Bring Forward What is Given
This week continues the Church’s November meditations on the 25th chapter of Matthew’s Gospel, wherein Christ offers to the crowds several parables and images of the final judgement. Last week, Christ told us how necessary it is to provide for our eternity by carrying enough fuel for our faith, that we might have what we need to go meet him at the end of time.
This week, He tells the parable of the talents, in which the master, who represents Christ, gives different sums of wealth to his servants, which they are to bring out into the world and increase. The first two servants follow the master’s command, double what they have been given, and are told to enter into their master’s joy. The third and last servant, on the other hand, does not follow the command, gains nothing further than what he was given, and receives condemnation.
While the first two servants make easy sense to us—they complete the task assigned and receive the reward—the last servant is a little more of a mystery. Though this servant complains to his master that he hid the talent out of fear, we notice that the master does not condemn him for fear. He condemns the servant for wickedness, laziness, and inaction. The last servant is not wicked because he is afraid of failure or afraid of risk. The master even says to him that this fearful servant could have taken a low risk route, putting the money in a bank, and at least have had something to show for it. So what is his real fault?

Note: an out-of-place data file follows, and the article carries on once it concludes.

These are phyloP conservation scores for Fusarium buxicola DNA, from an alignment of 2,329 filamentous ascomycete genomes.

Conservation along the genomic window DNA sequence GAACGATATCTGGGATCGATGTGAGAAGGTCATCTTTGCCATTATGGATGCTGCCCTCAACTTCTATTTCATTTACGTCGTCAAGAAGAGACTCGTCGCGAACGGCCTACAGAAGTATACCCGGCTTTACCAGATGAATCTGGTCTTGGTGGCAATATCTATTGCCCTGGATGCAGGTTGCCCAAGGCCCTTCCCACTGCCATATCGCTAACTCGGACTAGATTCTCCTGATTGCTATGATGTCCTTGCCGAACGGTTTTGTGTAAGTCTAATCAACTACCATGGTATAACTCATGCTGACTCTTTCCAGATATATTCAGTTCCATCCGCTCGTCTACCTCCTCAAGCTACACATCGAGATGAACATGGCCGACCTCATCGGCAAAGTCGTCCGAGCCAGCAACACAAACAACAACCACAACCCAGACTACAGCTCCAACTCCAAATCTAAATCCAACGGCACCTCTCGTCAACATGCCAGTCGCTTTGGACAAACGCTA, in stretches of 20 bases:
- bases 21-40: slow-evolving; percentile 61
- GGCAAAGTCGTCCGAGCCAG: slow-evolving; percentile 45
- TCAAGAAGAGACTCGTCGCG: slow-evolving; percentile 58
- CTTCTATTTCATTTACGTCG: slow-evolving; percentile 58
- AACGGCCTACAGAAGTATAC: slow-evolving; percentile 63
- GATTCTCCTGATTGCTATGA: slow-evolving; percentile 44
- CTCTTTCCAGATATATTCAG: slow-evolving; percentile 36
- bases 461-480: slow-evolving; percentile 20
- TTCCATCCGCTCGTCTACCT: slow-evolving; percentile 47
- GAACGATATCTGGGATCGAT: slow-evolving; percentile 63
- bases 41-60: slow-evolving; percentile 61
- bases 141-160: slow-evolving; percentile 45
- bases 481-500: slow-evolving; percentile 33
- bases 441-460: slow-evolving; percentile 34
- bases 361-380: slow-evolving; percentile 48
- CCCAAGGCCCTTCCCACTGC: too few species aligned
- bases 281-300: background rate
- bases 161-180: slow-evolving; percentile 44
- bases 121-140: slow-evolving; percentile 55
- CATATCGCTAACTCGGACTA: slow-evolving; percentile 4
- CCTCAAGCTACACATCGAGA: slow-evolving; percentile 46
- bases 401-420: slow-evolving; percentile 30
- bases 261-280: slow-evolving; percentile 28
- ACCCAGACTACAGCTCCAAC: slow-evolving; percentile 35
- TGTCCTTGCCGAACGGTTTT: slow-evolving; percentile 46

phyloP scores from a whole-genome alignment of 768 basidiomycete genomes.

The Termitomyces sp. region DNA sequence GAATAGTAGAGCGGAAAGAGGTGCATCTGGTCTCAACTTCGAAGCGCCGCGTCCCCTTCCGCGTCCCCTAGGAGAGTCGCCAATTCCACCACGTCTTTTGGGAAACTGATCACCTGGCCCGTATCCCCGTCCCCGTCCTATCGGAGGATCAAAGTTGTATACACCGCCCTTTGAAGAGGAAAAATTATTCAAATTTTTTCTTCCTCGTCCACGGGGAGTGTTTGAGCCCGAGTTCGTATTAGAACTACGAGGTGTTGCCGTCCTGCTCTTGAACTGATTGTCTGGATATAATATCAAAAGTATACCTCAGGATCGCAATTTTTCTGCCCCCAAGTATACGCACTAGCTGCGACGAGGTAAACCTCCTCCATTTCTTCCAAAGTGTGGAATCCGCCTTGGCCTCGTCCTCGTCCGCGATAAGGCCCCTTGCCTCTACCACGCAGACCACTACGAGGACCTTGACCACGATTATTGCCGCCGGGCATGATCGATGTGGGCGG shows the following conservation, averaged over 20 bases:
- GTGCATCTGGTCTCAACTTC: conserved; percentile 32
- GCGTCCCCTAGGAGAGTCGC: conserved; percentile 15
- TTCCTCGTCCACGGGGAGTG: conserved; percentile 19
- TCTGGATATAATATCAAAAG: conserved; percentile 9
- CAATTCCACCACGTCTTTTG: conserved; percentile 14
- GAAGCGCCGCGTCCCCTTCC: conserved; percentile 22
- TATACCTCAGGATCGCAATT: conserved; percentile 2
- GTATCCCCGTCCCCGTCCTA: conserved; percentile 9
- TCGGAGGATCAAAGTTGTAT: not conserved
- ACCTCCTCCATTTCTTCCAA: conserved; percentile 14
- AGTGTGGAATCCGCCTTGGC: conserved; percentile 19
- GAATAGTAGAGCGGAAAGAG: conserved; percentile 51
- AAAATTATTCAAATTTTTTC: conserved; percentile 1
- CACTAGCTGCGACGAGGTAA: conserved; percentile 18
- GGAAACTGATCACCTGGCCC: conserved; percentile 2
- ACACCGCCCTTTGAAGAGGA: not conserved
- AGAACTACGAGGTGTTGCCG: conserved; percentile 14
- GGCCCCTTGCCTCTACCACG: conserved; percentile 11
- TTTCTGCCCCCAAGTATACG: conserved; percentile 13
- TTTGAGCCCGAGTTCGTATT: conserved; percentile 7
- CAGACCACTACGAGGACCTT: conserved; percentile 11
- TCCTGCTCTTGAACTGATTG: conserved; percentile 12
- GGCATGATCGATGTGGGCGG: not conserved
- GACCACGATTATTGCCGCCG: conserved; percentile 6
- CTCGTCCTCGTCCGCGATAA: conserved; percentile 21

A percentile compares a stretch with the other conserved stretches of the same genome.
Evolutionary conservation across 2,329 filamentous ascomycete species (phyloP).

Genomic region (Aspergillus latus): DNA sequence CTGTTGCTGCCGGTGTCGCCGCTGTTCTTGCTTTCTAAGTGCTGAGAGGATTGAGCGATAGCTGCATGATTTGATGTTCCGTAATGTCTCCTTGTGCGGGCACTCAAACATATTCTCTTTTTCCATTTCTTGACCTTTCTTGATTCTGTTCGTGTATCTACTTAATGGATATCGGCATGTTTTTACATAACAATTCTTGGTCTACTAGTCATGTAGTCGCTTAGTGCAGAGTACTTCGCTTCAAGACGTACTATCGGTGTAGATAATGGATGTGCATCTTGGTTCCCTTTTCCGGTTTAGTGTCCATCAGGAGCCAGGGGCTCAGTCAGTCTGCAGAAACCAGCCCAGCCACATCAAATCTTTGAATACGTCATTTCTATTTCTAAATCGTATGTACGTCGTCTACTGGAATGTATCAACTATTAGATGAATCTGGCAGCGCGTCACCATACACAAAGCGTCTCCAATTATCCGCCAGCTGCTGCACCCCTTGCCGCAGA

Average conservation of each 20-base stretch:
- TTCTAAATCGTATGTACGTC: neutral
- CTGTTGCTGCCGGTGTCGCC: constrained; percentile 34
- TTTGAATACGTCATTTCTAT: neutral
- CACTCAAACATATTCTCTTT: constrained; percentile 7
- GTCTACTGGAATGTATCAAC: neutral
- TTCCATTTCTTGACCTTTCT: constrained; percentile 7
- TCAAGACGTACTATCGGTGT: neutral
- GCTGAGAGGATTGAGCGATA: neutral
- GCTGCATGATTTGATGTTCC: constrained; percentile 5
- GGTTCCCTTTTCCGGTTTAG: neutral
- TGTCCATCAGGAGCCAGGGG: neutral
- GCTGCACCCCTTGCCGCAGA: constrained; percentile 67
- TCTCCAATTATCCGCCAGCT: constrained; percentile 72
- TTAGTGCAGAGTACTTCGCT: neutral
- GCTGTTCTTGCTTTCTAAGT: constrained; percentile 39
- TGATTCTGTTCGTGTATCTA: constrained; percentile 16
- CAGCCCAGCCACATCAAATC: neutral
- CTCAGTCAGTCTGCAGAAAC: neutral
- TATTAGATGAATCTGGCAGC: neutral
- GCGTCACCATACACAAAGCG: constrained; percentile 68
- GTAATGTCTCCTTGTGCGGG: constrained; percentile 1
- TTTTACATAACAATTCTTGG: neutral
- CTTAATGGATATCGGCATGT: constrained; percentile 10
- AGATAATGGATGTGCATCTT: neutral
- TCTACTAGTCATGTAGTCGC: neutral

The ancient Christians in their commentaries on this passage tell us that the last servant, though he may had had some fear of trading with the talent he had been given, uses the excuse of fear to cover up his lack of desire to do the master’s will. Thus the servant is not only fearful and lazy, but above all else, prideful and dishonest. We notice that he does not even admit his fault and ask forgiveness from the master, but rather justifies himself and accuses the master of being too demanding. If he had been truly fearful, and asked for mercy, we can be sure that the master would have forgiven him.
So also for us. We ought not to fear to bring our faith, the great treasure God has given us, out into the open and speak of it clearly. The more we have received from God, the more we can give, and God can, through us, enrich a great multitude. It also does not matter for us how much God has given us, so long as we offer it with an honest and generous heart. Even if we fail in sharing our faith and its fruits out in the world, even if we are overcome with fear at times, we can at least humble ourselves before God and ask for mercy. The one thing we must not do, if we wish to enter the Kingdom of Heaven, is hide our hearts from God, justifying ourselves and blaming the Lord for the difficulties of a life of faith.
The Lord is indeed a kind master, and more than a master, a father, a brother, and a friend. He only asks great things in order to prepare our souls to receive the great gift of His love. Let’s expand our hearts in courage this week to meet His commands, and share what we have received from Him.